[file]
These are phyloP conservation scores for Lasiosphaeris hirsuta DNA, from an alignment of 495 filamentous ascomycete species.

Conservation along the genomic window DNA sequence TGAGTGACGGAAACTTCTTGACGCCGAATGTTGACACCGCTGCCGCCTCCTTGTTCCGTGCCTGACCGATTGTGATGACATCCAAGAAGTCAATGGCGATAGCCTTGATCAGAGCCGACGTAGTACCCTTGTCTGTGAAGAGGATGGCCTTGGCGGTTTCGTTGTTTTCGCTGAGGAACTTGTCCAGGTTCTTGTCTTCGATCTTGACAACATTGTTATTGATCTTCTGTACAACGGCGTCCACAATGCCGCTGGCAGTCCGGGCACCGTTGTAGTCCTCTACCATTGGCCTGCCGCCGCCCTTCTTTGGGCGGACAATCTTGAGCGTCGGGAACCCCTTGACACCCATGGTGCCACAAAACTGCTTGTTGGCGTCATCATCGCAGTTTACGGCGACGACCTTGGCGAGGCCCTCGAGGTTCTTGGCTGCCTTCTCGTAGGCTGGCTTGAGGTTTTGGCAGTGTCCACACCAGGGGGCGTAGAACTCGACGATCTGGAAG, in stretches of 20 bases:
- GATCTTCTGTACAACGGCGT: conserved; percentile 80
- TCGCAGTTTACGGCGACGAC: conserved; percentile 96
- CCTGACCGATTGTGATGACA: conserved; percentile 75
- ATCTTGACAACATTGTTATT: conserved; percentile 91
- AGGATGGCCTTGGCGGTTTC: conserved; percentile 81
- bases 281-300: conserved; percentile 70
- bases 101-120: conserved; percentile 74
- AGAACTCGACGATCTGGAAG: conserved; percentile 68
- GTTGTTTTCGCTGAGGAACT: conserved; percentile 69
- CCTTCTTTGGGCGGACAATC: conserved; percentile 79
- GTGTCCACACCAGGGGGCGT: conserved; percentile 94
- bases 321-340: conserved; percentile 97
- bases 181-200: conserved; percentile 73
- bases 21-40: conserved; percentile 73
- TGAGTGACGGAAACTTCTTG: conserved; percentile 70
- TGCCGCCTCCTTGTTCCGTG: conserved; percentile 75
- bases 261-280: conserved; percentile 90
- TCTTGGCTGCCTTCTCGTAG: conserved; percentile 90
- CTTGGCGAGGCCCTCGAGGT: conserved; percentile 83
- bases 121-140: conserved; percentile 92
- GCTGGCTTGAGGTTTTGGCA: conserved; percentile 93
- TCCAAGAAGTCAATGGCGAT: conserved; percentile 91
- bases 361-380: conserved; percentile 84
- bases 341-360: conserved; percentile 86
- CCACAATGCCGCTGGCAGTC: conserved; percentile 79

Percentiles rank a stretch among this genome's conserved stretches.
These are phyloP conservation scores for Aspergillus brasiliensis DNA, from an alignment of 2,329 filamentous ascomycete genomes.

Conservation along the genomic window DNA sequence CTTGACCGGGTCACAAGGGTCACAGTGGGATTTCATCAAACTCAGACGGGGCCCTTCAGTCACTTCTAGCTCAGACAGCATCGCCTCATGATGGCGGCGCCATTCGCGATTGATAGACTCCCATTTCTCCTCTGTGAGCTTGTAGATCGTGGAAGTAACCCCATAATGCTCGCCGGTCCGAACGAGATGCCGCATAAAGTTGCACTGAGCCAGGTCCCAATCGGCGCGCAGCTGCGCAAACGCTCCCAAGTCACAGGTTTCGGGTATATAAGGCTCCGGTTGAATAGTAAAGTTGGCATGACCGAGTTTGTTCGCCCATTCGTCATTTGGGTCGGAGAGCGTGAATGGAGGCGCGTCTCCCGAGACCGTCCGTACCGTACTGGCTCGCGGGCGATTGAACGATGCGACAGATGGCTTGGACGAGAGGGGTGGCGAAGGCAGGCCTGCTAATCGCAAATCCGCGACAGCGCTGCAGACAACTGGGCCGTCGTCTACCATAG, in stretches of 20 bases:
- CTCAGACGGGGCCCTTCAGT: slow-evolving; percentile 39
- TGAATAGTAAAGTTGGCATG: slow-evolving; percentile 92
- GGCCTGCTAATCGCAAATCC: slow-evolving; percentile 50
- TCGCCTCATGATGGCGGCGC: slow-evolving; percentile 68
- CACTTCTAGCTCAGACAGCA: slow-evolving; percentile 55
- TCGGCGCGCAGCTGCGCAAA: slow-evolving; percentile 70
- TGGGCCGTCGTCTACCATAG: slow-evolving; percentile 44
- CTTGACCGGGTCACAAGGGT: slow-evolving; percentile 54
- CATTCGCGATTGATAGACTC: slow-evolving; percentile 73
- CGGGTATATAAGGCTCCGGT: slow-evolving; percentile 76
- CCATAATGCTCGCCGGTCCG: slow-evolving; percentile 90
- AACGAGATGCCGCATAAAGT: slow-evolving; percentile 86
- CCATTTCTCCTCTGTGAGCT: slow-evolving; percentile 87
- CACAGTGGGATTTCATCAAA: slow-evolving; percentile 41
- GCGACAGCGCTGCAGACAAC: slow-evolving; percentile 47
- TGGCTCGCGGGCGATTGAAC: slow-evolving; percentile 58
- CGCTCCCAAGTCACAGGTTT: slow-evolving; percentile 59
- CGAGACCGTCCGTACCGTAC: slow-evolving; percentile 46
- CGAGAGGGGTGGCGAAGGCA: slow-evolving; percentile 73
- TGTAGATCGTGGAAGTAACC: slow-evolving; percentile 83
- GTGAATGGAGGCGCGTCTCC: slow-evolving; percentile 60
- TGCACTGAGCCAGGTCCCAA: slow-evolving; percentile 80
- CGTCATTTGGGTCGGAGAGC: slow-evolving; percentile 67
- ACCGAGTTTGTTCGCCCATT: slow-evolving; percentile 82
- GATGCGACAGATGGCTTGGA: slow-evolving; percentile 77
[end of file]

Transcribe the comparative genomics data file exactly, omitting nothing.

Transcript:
These are phyloP conservation scores for Lasiosphaeris hirsuta DNA, from an alignment of 495 filamentous ascomycete species.

Conservation along the genomic window DNA sequence TGAGTGACGGAAACTTCTTGACGCCGAATGTTGACACCGCTGCCGCCTCCTTGTTCCGTGCCTGACCGATTGTGATGACATCCAAGAAGTCAATGGCGATAGCCTTGATCAGAGCCGACGTAGTACCCTTGTCTGTGAAGAGGATGGCCTTGGCGGTTTCGTTGTTTTCGCTGAGGAACTTGTCCAGGTTCTTGTCTTCGATCTTGACAACATTGTTATTGATCTTCTGTACAACGGCGTCCACAATGCCGCTGGCAGTCCGGGCACCGTTGTAGTCCTCTACCATTGGCCTGCCGCCGCCCTTCTTTGGGCGGACAATCTTGAGCGTCGGGAACCCCTTGACACCCATGGTGCCACAAAACTGCTTGTTGGCGTCATCATCGCAGTTTACGGCGACGACCTTGGCGAGGCCCTCGAGGTTCTTGGCTGCCTTCTCGTAGGCTGGCTTGAGGTTTTGGCAGTGTCCACACCAGGGGGCGTAGAACTCGACGATCTGGAAG, in stretches of 20 bases:
- GATCTTCTGTACAACGGCGT: conserved; percentile 80
- TCGCAGTTTACGGCGACGAC: conserved; percentile 96
- CCTGACCGATTGTGATGACA: conserved; percentile 75
- ATCTTGACAACATTGTTATT: conserved; percentile 91
- AGGATGGCCTTGGCGGTTTC: conserved; percentile 81
- bases 281-300: conserved; percentile 70
- bases 101-120: conserved; percentile 74
- AGAACTCGACGATCTGGAAG: conserved; percentile 68
- GTTGTTTTCGCTGAGGAACT: conserved; percentile 69
- CCTTCTTTGGGCGGACAATC: conserved; percentile 79
- GTGTCCACACCAGGGGGCGT: conserved; percentile 94
- bases 321-340: conserved; percentile 97
- bases 181-200: conserved; percentile 73
- bases 21-40: conserved; percentile 73
- TGAGTGACGGAAACTTCTTG: conserved; percentile 70
- TGCCGCCTCCTTGTTCCGTG: conserved; percentile 75
- bases 261-280: conserved; percentile 90
- TCTTGGCTGCCTTCTCGTAG: conserved; percentile 90
- CTTGGCGAGGCCCTCGAGGT: conserved; percentile 83
- bases 121-140: conserved; percentile 92
- GCTGGCTTGAGGTTTTGGCA: conserved; percentile 93
- TCCAAGAAGTCAATGGCGAT: conserved; percentile 91
- bases 361-380: conserved; percentile 84
- bases 341-360: conserved; percentile 86
- CCACAATGCCGCTGGCAGTC: conserved; percentile 79

Percentiles rank a stretch among this genome's conserved stretches.
These are phyloP conservation scores for Aspergillus brasiliensis DNA, from an alignment of 2,329 filamentous ascomycete genomes.

Conservation along the genomic window DNA sequence CTTGACCGGGTCACAAGGGTCACAGTGGGATTTCATCAAACTCAGACGGGGCCCTTCAGTCACTTCTAGCTCAGACAGCATCGCCTCATGATGGCGGCGCCATTCGCGATTGATAGACTCCCATTTCTCCTCTGTGAGCTTGTAGATCGTGGAAGTAACCCCATAATGCTCGCCGGTCCGAACGAGATGCCGCATAAAGTTGCACTGAGCCAGGTCCCAATCGGCGCGCAGCTGCGCAAACGCTCCCAAGTCACAGGTTTCGGGTATATAAGGCTCCGGTTGAATAGTAAAGTTGGCATGACCGAGTTTGTTCGCCCATTCGTCATTTGGGTCGGAGAGCGTGAATGGAGGCGCGTCTCCCGAGACCGTCCGTACCGTACTGGCTCGCGGGCGATTGAACGATGCGACAGATGGCTTGGACGAGAGGGGTGGCGAAGGCAGGCCTGCTAATCGCAAATCCGCGACAGCGCTGCAGACAACTGGGCCGTCGTCTACCATAG, in stretches of 20 bases:
- CTCAGACGGGGCCCTTCAGT: slow-evolving; percentile 39
- TGAATAGTAAAGTTGGCATG: slow-evolving; percentile 92
- GGCCTGCTAATCGCAAATCC: slow-evolving; percentile 50
- TCGCCTCATGATGGCGGCGC: slow-evolving; percentile 68
- CACTTCTAGCTCAGACAGCA: slow-evolving; percentile 55
- TCGGCGCGCAGCTGCGCAAA: slow-evolving; percentile 70
- TGGGCCGTCGTCTACCATAG: slow-evolving; percentile 44
- CTTGACCGGGTCACAAGGGT: slow-evolving; percentile 54
- CATTCGCGATTGATAGACTC: slow-evolving; percentile 73
- CGGGTATATAAGGCTCCGGT: slow-evolving; percentile 76
- CCATAATGCTCGCCGGTCCG: slow-evolving; percentile 90
- AACGAGATGCCGCATAAAGT: slow-evolving; percentile 86
- CCATTTCTCCTCTGTGAGCT: slow-evolving; percentile 87
- CACAGTGGGATTTCATCAAA: slow-evolving; percentile 41
- GCGACAGCGCTGCAGACAAC: slow-evolving; percentile 47
- TGGCTCGCGGGCGATTGAAC: slow-evolving; percentile 58
- CGCTCCCAAGTCACAGGTTT: slow-evolving; percentile 59
- CGAGACCGTCCGTACCGTAC: slow-evolving; percentile 46
- CGAGAGGGGTGGCGAAGGCA: slow-evolving; percentile 73
- TGTAGATCGTGGAAGTAACC: slow-evolving; percentile 83
- GTGAATGGAGGCGCGTCTCC: slow-evolving; percentile 60
- TGCACTGAGCCAGGTCCCAA: slow-evolving; percentile 80
- CGTCATTTGGGTCGGAGAGC: slow-evolving; percentile 67
- ACCGAGTTTGTTCGCCCATT: slow-evolving; percentile 82
- GATGCGACAGATGGCTTGGA: slow-evolving; percentile 77